Business valuers are required (under the Red Book and IVS standards, for
instance) to maintain objectivity. It’s often one of the most challenging
parts of the profession, since nearly every engagement comes with pressure
from clients or third parties to either raise or lower the conclusion.
Meanwhile, there’s always a sense that a low-priced or less independent
practitioner will jump at the opportunity to provide the exact number the
client demands. Most BVWire—UK subscribers have lost business to
low-priced competitors or the many ‘£99 business valuation’ websites. It’s
frustrating when a business turns to a tainted provider knowing they can
get the number they want.
The real property valuers are currently receiving backlash for lack of
independence—and perhaps observers of the negative coverage in the
and elsewhere can help us all focus on the strength and independence of our
best work. This isn’t a new problem—RICS, of course, was founded by royal
charter in an effort to reduce speculating on land related to the railway
system. However, conflicts are more plausible when the biggest property
valuers (Savills, CBRE, Knight Frank, JLL) are also engaged in development
and ownership on a grand scale. Combine this concentration with the fact
that the Big Four audit essentially 100% of Britain’s listed companies, and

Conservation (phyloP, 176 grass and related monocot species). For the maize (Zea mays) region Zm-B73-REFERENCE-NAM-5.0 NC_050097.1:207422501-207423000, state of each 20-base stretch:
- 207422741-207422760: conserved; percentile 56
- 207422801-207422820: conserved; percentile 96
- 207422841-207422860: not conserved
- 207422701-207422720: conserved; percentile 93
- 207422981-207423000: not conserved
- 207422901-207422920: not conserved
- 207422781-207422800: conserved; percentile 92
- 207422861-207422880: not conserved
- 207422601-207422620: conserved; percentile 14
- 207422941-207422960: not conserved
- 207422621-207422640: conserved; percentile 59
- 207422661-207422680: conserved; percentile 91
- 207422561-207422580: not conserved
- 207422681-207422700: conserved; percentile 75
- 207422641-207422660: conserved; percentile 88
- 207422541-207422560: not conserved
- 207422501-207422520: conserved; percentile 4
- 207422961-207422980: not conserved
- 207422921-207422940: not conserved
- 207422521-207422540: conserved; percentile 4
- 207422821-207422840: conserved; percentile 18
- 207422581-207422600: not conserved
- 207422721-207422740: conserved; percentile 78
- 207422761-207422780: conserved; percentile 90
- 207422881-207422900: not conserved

any casual observer can see possible threats to independence. It gets worse
when there’s an economic downturn.
Meanwhile, the real property market is controlled at the low end by ‘free’
and ‘instant’ property valuations from listing services like Zoopla. Their
free valuation tool offers estimates, and then passes the names of owners
who use it on to agents and surveyors as a lead source. Many have commented
one example complaining that automated valuation tools are misleading) that the Zoopla estimate and the value provided by the full property
valuation frequently have little in common.
Obviously, business valuers face these same problems, whether their work is
for commercial, fiscal, contentious, financial reporting, transactional, or
other purposes. For the most part, the small business valuation profession
in the UK should be commended for ‘taking the high road’ despite pressures
from the top—and from the bottom—of the market. There will always be
someone willing to provide a business valuation for less money, but neither
the clients, the public, nor the profession benefit.
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